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HWY21Hub Staff

Hundreds of people took part in the annual Take Back the Night march on Wednesday evening. The march started at the Kabaeshiwim Respite Women's Shelter at Saugeen First Nation and followed down Highway 21 to the ceremonial fire circle, next to the Wesley United Church, where people could participate in a tobacco offering and smudge and offer a prayer.

Members from Unifor arrived at Saugeen First Nation in three buses to show their support.

“This is Sisters In Spirit and Take Back the Night,” said Wesley United Church Minister, Kevin Hart. “Sisters In Spirit is the umbrella that we honour and recognize in terms of doing these vigils,” he said. “The national Sisters In Spirit vigil happens on October 4th and we try and work around that, whatever works for the community.”

The Native Women's Association of Canada NWAC is a lead organizer in Sisters In Spirit vigils, a national movement that encourages concerned citizens and Aboriginal community members to gather.
October 4th is dedicated to honouring the lives of missing and murdered Indigenous women and girls and to support families who have been tragically touched by the loss of a loved one to violence. Vigils take many forms: a rally, a candlelight vigil, a workshop, a moment of silence, a walk, or a gathering of people to share memories and a meal.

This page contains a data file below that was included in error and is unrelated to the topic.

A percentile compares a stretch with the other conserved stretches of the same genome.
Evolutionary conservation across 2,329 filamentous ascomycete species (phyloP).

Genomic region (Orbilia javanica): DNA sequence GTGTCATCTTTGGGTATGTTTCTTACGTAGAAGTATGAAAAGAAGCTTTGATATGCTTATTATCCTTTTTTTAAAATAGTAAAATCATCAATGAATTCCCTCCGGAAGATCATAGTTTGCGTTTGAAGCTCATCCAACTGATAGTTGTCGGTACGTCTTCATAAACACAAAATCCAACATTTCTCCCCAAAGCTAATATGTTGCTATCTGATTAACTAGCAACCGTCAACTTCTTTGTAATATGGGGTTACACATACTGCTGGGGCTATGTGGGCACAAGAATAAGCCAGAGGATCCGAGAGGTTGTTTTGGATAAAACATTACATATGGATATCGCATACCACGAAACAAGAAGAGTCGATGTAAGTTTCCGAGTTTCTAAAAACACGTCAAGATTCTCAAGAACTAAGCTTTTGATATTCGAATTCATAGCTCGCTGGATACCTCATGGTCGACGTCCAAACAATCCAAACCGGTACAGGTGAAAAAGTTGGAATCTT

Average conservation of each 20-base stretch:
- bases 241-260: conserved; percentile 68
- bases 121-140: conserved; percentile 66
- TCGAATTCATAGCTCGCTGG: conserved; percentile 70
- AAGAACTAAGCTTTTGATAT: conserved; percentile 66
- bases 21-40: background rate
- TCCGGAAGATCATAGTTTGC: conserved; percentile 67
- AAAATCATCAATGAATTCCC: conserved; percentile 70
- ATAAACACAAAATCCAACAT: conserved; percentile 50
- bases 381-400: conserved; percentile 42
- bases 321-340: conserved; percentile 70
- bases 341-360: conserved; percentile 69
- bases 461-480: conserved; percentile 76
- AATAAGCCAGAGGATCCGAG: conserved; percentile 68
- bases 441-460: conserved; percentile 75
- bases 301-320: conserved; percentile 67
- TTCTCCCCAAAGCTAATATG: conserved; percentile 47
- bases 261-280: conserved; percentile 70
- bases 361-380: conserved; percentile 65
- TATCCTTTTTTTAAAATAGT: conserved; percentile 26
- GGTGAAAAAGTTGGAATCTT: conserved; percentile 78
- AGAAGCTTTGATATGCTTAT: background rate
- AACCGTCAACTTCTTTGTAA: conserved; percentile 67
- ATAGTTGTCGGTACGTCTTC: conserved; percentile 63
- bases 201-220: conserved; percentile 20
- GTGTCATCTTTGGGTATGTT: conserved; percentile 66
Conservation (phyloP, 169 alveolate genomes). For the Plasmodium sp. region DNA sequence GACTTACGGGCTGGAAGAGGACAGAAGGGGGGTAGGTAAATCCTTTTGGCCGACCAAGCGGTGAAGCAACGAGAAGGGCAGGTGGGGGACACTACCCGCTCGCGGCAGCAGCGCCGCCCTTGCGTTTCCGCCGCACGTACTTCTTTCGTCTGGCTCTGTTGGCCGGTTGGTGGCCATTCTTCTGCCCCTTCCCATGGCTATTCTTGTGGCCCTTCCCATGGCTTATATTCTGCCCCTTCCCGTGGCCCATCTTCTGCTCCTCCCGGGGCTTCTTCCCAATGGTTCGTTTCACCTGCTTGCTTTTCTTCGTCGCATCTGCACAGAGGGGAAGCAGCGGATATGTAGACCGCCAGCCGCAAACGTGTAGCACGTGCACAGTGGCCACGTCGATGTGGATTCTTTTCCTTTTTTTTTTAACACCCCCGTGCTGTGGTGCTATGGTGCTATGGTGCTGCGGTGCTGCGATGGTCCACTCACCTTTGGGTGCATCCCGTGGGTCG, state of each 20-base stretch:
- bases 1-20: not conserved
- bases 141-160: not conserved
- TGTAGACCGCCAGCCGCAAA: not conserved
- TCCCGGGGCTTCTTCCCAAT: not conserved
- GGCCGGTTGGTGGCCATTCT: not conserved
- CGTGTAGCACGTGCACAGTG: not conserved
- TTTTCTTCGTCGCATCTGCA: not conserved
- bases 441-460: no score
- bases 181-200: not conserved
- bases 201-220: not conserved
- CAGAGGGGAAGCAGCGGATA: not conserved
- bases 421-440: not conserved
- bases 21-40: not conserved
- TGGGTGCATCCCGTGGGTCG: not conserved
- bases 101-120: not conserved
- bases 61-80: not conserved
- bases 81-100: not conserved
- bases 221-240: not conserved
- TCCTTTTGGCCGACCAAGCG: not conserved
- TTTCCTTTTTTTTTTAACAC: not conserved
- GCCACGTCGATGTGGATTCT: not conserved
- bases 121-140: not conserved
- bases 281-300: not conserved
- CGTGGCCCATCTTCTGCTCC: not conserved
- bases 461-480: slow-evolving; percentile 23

“This is the sixth year and it's definitely growing,” said Hart. “People recognize how important this is and is now something to commemorate.”

“I think we started with 20 people, then the year after it grew to 30 and now it's lots,” said organizer Cheryl George. “People are becoming more aware and concerned and supportive and they're here for us.”

Joyce Johnston, Saugeen First Nation's former mental health and addictions councillor, had arrived to Saugeen First Nation from Cape Croker to support the march. “We celebrate every October 4th. We try to get the young women of the community to get involved by doing posters for us and it's good research for them so they know what it's about before they get there,” she said.

“We always do a candlelight vigil as it has its own atmosphere and so Take Back the Night is about women feeling safe. I never did feel really comfortable walking around the dark but every now and again you have to and so you just like to feel safe doing that.”

Food at the church for everyone and a candlelight vigil followed the march.CrowdHoney JohnLadiesCircle

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